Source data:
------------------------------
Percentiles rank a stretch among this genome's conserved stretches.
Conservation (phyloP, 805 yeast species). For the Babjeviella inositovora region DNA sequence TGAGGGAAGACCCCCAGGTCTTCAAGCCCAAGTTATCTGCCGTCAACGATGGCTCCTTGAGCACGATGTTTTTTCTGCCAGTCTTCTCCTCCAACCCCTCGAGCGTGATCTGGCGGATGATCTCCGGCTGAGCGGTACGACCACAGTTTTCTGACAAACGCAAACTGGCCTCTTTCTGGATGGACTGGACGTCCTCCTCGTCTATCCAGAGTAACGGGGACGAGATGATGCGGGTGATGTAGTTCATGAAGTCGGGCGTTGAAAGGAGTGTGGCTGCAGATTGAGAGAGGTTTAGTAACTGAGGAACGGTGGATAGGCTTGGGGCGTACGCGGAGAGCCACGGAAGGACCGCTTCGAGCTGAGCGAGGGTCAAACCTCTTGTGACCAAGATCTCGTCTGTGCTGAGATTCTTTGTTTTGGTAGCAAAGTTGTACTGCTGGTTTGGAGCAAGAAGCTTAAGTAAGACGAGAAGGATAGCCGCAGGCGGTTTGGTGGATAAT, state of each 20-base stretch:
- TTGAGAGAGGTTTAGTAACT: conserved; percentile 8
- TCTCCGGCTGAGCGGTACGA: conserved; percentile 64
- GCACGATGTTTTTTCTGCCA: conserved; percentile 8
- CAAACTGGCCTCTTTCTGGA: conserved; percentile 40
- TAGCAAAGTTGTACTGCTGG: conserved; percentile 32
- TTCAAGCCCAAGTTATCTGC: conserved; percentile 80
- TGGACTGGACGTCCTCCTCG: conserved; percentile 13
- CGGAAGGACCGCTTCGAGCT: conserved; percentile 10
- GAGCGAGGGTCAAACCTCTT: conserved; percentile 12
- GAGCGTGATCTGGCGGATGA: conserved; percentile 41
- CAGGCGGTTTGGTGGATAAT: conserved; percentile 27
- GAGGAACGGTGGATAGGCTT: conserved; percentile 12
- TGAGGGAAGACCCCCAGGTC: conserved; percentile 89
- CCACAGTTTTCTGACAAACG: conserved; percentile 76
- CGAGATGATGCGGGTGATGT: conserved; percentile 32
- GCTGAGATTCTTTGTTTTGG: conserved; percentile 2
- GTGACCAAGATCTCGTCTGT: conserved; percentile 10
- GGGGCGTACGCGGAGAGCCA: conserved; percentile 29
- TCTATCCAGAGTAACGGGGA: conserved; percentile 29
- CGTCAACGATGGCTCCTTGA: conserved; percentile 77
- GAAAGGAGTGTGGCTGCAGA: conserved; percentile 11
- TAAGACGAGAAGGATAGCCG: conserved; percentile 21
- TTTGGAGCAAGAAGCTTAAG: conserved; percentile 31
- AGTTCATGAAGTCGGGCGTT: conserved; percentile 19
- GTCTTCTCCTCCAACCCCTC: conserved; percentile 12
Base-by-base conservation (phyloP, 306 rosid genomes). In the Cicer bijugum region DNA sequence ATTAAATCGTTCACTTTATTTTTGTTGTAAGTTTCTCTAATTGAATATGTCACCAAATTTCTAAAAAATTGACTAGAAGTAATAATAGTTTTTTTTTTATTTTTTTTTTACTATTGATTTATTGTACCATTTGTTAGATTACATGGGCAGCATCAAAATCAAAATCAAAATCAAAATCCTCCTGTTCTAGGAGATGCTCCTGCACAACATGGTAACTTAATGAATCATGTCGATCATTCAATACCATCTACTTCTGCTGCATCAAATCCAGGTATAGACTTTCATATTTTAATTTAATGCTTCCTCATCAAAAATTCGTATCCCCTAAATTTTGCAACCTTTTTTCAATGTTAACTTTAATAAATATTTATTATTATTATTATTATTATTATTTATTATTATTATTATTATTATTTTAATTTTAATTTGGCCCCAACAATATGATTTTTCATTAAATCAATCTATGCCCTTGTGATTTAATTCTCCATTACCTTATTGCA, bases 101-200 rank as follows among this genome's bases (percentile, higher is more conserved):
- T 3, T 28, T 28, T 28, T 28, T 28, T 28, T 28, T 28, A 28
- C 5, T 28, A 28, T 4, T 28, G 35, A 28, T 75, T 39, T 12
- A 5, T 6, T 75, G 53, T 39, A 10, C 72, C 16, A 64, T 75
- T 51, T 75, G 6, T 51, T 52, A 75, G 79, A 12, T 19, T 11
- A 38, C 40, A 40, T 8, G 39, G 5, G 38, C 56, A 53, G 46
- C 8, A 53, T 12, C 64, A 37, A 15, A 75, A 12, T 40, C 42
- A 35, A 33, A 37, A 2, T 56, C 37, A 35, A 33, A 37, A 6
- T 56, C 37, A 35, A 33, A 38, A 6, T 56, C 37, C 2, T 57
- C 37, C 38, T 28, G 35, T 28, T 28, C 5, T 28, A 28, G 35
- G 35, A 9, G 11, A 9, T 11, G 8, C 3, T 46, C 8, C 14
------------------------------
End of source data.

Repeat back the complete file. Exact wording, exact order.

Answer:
Percentiles rank a stretch among this genome's conserved stretches.
Conservation (phyloP, 805 yeast species). For the Babjeviella inositovora region DNA sequence TGAGGGAAGACCCCCAGGTCTTCAAGCCCAAGTTATCTGCCGTCAACGATGGCTCCTTGAGCACGATGTTTTTTCTGCCAGTCTTCTCCTCCAACCCCTCGAGCGTGATCTGGCGGATGATCTCCGGCTGAGCGGTACGACCACAGTTTTCTGACAAACGCAAACTGGCCTCTTTCTGGATGGACTGGACGTCCTCCTCGTCTATCCAGAGTAACGGGGACGAGATGATGCGGGTGATGTAGTTCATGAAGTCGGGCGTTGAAAGGAGTGTGGCTGCAGATTGAGAGAGGTTTAGTAACTGAGGAACGGTGGATAGGCTTGGGGCGTACGCGGAGAGCCACGGAAGGACCGCTTCGAGCTGAGCGAGGGTCAAACCTCTTGTGACCAAGATCTCGTCTGTGCTGAGATTCTTTGTTTTGGTAGCAAAGTTGTACTGCTGGTTTGGAGCAAGAAGCTTAAGTAAGACGAGAAGGATAGCCGCAGGCGGTTTGGTGGATAAT, state of each 20-base stretch:
- TTGAGAGAGGTTTAGTAACT: conserved; percentile 8
- TCTCCGGCTGAGCGGTACGA: conserved; percentile 64
- GCACGATGTTTTTTCTGCCA: conserved; percentile 8
- CAAACTGGCCTCTTTCTGGA: conserved; percentile 40
- TAGCAAAGTTGTACTGCTGG: conserved; percentile 32
- TTCAAGCCCAAGTTATCTGC: conserved; percentile 80
- TGGACTGGACGTCCTCCTCG: conserved; percentile 13
- CGGAAGGACCGCTTCGAGCT: conserved; percentile 10
- GAGCGAGGGTCAAACCTCTT: conserved; percentile 12
- GAGCGTGATCTGGCGGATGA: conserved; percentile 41
- CAGGCGGTTTGGTGGATAAT: conserved; percentile 27
- GAGGAACGGTGGATAGGCTT: conserved; percentile 12
- TGAGGGAAGACCCCCAGGTC: conserved; percentile 89
- CCACAGTTTTCTGACAAACG: conserved; percentile 76
- CGAGATGATGCGGGTGATGT: conserved; percentile 32
- GCTGAGATTCTTTGTTTTGG: conserved; percentile 2
- GTGACCAAGATCTCGTCTGT: conserved; percentile 10
- GGGGCGTACGCGGAGAGCCA: conserved; percentile 29
- TCTATCCAGAGTAACGGGGA: conserved; percentile 29
- CGTCAACGATGGCTCCTTGA: conserved; percentile 77
- GAAAGGAGTGTGGCTGCAGA: conserved; percentile 11
- TAAGACGAGAAGGATAGCCG: conserved; percentile 21
- TTTGGAGCAAGAAGCTTAAG: conserved; percentile 31
- AGTTCATGAAGTCGGGCGTT: conserved; percentile 19
- GTCTTCTCCTCCAACCCCTC: conserved; percentile 12
Base-by-base conservation (phyloP, 306 rosid genomes). In the Cicer bijugum region DNA sequence ATTAAATCGTTCACTTTATTTTTGTTGTAAGTTTCTCTAATTGAATATGTCACCAAATTTCTAAAAAATTGACTAGAAGTAATAATAGTTTTTTTTTTATTTTTTTTTTACTATTGATTTATTGTACCATTTGTTAGATTACATGGGCAGCATCAAAATCAAAATCAAAATCAAAATCCTCCTGTTCTAGGAGATGCTCCTGCACAACATGGTAACTTAATGAATCATGTCGATCATTCAATACCATCTACTTCTGCTGCATCAAATCCAGGTATAGACTTTCATATTTTAATTTAATGCTTCCTCATCAAAAATTCGTATCCCCTAAATTTTGCAACCTTTTTTCAATGTTAACTTTAATAAATATTTATTATTATTATTATTATTATTATTTATTATTATTATTATTATTATTTTAATTTTAATTTGGCCCCAACAATATGATTTTTCATTAAATCAATCTATGCCCTTGTGATTTAATTCTCCATTACCTTATTGCA, bases 101-200 rank as follows among this genome's bases (percentile, higher is more conserved):
- T 3, T 28, T 28, T 28, T 28, T 28, T 28, T 28, T 28, A 28
- C 5, T 28, A 28, T 4, T 28, G 35, A 28, T 75, T 39, T 12
- A 5, T 6, T 75, G 53, T 39, A 10, C 72, C 16, A 64, T 75
- T 51, T 75, G 6, T 51, T 52, A 75, G 79, A 12, T 19, T 11
- A 38, C 40, A 40, T 8, G 39, G 5, G 38, C 56, A 53, G 46
- C 8, A 53, T 12, C 64, A 37, A 15, A 75, A 12, T 40, C 42
- A 35, A 33, A 37, A 2, T 56, C 37, A 35, A 33, A 37, A 6
- T 56, C 37, A 35, A 33, A 38, A 6, T 56, C 37, C 2, T 57
- C 37, C 38, T 28, G 35, T 28, T 28, C 5, T 28, A 28, G 35
- G 35, A 9, G 11, A 9, T 11, G 8, C 3, T 46, C 8, C 14